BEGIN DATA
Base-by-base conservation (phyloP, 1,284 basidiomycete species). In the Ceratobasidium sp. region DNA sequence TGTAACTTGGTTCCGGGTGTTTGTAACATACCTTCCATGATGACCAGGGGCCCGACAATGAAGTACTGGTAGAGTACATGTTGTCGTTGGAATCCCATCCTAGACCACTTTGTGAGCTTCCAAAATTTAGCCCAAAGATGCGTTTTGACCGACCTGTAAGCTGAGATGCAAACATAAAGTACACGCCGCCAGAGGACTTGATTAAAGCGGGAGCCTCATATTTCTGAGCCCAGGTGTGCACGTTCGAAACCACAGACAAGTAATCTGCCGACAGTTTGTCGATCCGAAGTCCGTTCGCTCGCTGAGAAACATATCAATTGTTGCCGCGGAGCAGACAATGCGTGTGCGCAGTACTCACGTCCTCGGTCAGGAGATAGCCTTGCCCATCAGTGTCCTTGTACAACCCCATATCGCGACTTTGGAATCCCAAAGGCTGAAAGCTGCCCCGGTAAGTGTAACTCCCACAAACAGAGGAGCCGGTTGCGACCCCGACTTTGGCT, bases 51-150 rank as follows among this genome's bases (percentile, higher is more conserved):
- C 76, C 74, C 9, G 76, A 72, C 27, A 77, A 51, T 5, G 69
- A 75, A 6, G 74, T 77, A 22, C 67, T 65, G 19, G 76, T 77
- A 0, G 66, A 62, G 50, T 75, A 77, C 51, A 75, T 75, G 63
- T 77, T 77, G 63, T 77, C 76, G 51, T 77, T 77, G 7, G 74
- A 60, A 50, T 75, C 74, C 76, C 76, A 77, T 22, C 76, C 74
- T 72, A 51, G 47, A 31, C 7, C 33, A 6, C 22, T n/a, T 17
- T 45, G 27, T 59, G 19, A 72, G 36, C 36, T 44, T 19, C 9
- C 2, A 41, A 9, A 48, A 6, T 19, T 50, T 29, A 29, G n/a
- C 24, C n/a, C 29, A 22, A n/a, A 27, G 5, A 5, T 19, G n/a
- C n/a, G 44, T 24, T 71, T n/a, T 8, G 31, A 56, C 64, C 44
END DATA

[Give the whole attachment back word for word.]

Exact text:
Base-by-base conservation (phyloP, 1,284 basidiomycete species). In the Ceratobasidium sp. region DNA sequence TGTAACTTGGTTCCGGGTGTTTGTAACATACCTTCCATGATGACCAGGGGCCCGACAATGAAGTACTGGTAGAGTACATGTTGTCGTTGGAATCCCATCCTAGACCACTTTGTGAGCTTCCAAAATTTAGCCCAAAGATGCGTTTTGACCGACCTGTAAGCTGAGATGCAAACATAAAGTACACGCCGCCAGAGGACTTGATTAAAGCGGGAGCCTCATATTTCTGAGCCCAGGTGTGCACGTTCGAAACCACAGACAAGTAATCTGCCGACAGTTTGTCGATCCGAAGTCCGTTCGCTCGCTGAGAAACATATCAATTGTTGCCGCGGAGCAGACAATGCGTGTGCGCAGTACTCACGTCCTCGGTCAGGAGATAGCCTTGCCCATCAGTGTCCTTGTACAACCCCATATCGCGACTTTGGAATCCCAAAGGCTGAAAGCTGCCCCGGTAAGTGTAACTCCCACAAACAGAGGAGCCGGTTGCGACCCCGACTTTGGCT, bases 51-150 rank as follows among this genome's bases (percentile, higher is more conserved):
- C 76, C 74, C 9, G 76, A 72, C 27, A 77, A 51, T 5, G 69
- A 75, A 6, G 74, T 77, A 22, C 67, T 65, G 19, G 76, T 77
- A 0, G 66, A 62, G 50, T 75, A 77, C 51, A 75, T 75, G 63
- T 77, T 77, G 63, T 77, C 76, G 51, T 77, T 77, G 7, G 74
- A 60, A 50, T 75, C 74, C 76, C 76, A 77, T 22, C 76, C 74
- T 72, A 51, G 47, A 31, C 7, C 33, A 6, C 22, T n/a, T 17
- T 45, G 27, T 59, G 19, A 72, G 36, C 36, T 44, T 19, C 9
- C 2, A 41, A 9, A 48, A 6, T 19, T 50, T 29, A 29, G n/a
- C 24, C n/a, C 29, A 22, A n/a, A 27, G 5, A 5, T 19, G n/a
- C n/a, G 44, T 24, T 71, T n/a, T 8, G 31, A 56, C 64, C 44